If any of you have attended our firm’s CEU’s or webinars over the years, you have likely heard us explain the Florida WC Statute of Limitations as “2 years from the date of accident or 1 year from the last provision of a benefit, whichever is later.” And that is how the courts and everyone has conducted themselves in understanding and applying the statute of limitations. If it has been more than 2 years since the accident, and if the claimant goes 1 year without receiving any benefits, the SOL has expired. A pending PFB before the SOL expires tolls the SOL, as does a reservation on attorney fees, but regardless, everyone in the industry had a consensus on how to calculate the time: “2 years from the date of accident or 1 year from the last provision of a benefit, whichever is later.”
So if a claimant last gets a benefit 2 years and 6 months after the accident, the SOL would expire 3 years and 6 months after the accident (one year after the last benefit was provided because the two years from the date of accident already ran out)
“We thus hold that a claimant is barred from filing a petition for benefits unless the claim is filed during the longer of the following two periods of time: (1) within two years from the date of injury; or (2) within one year from the payment of indemnity benefits or the furnishing of remedial treatment, care, or attendance pursuant to either a notice of injury or a petition for benefits.” Claims Mgmt., Inc. v. Philip, 746 So. 2d 1180, 1182 (Fla. 1st 1999) (thanks to Ryan Knight of our Miami office for the citation)
Well, I have received a few questions about a case from the 1st DCA issued on 5/31/23, Annalie Ortiz v. Winn-Dixie, Inc (1D21-0885). In it, the DCA laid at a novel and vastly different way to calculate the SOL periods. HOWEVER, and a big however, the claimant has requested a re-hearing, so the court may very well retreat from their, shall we say, interesting application of the SOL. When we get a more definitive answer, I will update everyone. (I’m not attaching the case yet on purpose in case it gets reheard and changed.)
Just for your knowledge, and please do not commit this to memory as it may change, here is what the Ortiz case said. The DCA stated the 2 years is a “master countdown timer” that stops for 1 year every time a benefit is provided. As best I can ascertain, they are looking at the 2 years as a bucket of time, that pauses every time a benefit is provided. So if a claimant treats from the date of accident for 6 months, they have not used any of their “2-year master countdown” yet. Under the way we have always applied the SOL, it would run on 2 years from the date of accident in this example. The way explained by the DCA in the Ortiz case, the claimant had not used any of her 2-year bucket yet, so 1 year from the last provision of a benefit would be 1 year and 6 months from the date of accident, and then you start the 2 year clock. So in their take, it appears the SOL would not run for 3 years and 6 months after the accident, a year and a half longer than I would have previously said.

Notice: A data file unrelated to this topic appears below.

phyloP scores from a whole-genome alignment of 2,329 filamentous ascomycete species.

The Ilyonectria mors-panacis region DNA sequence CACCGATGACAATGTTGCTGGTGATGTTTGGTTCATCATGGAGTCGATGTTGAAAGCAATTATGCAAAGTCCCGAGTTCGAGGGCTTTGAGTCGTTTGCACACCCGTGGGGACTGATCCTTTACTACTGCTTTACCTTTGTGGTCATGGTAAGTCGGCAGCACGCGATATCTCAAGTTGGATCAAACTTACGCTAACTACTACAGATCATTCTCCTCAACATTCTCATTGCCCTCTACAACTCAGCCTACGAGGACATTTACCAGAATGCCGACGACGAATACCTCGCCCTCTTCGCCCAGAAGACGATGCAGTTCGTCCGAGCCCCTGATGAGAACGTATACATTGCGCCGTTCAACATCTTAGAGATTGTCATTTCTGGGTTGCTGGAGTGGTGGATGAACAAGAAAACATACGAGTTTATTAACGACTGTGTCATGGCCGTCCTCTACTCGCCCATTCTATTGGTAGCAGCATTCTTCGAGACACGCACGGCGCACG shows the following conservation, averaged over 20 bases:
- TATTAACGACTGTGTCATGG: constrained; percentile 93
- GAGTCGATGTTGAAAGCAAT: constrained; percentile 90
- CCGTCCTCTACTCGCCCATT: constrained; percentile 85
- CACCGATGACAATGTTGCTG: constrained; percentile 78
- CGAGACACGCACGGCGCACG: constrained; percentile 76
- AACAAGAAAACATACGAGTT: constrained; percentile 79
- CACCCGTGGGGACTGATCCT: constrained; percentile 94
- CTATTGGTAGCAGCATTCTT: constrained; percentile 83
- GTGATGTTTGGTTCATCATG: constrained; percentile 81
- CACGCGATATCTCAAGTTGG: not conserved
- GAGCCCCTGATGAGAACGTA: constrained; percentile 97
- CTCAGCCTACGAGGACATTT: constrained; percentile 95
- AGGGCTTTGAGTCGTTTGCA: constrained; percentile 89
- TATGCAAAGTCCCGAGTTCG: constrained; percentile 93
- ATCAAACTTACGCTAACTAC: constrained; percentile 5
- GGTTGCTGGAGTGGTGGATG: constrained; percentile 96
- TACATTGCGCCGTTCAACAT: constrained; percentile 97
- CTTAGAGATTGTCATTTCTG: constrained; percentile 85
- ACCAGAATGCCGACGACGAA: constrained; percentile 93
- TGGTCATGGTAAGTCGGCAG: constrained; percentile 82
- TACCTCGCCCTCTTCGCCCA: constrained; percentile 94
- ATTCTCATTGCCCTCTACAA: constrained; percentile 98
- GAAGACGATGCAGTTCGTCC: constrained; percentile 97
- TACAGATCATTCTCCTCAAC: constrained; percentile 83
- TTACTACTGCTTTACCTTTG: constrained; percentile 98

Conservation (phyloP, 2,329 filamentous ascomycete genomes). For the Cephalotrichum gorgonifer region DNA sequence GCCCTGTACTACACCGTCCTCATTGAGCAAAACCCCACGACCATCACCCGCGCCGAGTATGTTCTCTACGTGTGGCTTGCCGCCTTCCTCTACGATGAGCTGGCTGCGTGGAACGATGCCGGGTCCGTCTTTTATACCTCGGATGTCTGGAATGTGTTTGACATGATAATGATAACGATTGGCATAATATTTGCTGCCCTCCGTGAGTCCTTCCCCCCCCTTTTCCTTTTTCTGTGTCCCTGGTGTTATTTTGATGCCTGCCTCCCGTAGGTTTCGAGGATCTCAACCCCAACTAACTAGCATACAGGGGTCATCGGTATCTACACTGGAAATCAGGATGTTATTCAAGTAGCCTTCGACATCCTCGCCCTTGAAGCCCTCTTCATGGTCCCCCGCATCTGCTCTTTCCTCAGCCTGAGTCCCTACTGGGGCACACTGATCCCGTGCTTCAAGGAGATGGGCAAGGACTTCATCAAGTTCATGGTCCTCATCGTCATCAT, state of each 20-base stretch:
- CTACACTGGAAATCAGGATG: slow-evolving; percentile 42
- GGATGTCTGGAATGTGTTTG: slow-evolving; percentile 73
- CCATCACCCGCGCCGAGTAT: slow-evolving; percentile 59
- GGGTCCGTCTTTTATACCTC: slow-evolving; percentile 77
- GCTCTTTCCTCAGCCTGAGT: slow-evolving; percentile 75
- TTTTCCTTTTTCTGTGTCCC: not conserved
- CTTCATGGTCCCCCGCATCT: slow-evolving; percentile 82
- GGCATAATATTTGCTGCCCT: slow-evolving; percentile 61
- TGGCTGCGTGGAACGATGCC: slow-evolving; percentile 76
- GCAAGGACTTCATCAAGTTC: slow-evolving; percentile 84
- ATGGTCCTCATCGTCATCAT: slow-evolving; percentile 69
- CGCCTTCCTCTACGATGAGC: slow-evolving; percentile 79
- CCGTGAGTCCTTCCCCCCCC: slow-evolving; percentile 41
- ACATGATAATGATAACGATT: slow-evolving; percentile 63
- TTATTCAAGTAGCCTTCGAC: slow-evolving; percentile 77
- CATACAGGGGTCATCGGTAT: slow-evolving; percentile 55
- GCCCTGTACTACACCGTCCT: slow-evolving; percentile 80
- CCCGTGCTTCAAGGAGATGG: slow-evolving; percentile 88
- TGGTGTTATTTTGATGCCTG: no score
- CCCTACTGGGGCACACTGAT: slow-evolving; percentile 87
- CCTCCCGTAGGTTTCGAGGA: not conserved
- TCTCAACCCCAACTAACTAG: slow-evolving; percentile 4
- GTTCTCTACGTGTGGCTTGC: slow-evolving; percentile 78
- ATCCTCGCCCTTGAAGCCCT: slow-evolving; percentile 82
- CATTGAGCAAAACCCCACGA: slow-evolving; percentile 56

If this hurts your head, you are not alone. For now, I recommend continuing with our traditional interpretation, and I will let you know when we have something more definitive from the DCA. I will have the pleasure of explaining this in detail at our firm’s dinner/CEU in Tampa on 7/28 if this remains the law. Hope to see you there! RSVP to email@example.com.
Here is the SOL Statute.
40.19 Time bars to filing petitions for benefits.—
(1) Except to the extent provided elsewhere in this section, all employee petitions for benefits under this chapter shall be barred unless the employee, or the employee’s estate if the employee is deceased, has advised the employer of the injury or death pursuant to s. 440.185(1) and the petition is filed within 2 years after the date on which the employee knew or should have known that the injury or death arose out of work performed in the course and scope of employment.
(2) Payment of any indemnity benefit or the furnishing of remedial treatment, care, or attendance pursuant to either a notice of injury or a petition for benefits shall toll the limitations period set forth above for 1 year from the date of such payment. This tolling period does not apply to the issues of compensability, date of maximum medical improvement, or permanent impairment.
(3) The filing of a petition for benefits does not toll the limitations period set forth in this section unless the petition meets the specificity requirements set forth in s. 440.192.
(4) Notwithstanding the provisions of this section, the failure to file a petition for benefits within the periods prescribed is not a bar to the employee’s claim unless the carrier advances the defense of a statute of limitations in its initial response to the petition for benefits. If a claimant contends that an employer or its carrier is estopped from raising a statute of limitations defense and the carrier demonstrates that it has provided notice to the employee in accordance with s. 440.185 and that the employer has posted notice in accordance with s. 440.055, the employee must demonstrate estoppel by clear and convincing evidence.
Morgan Indek | Managing Partner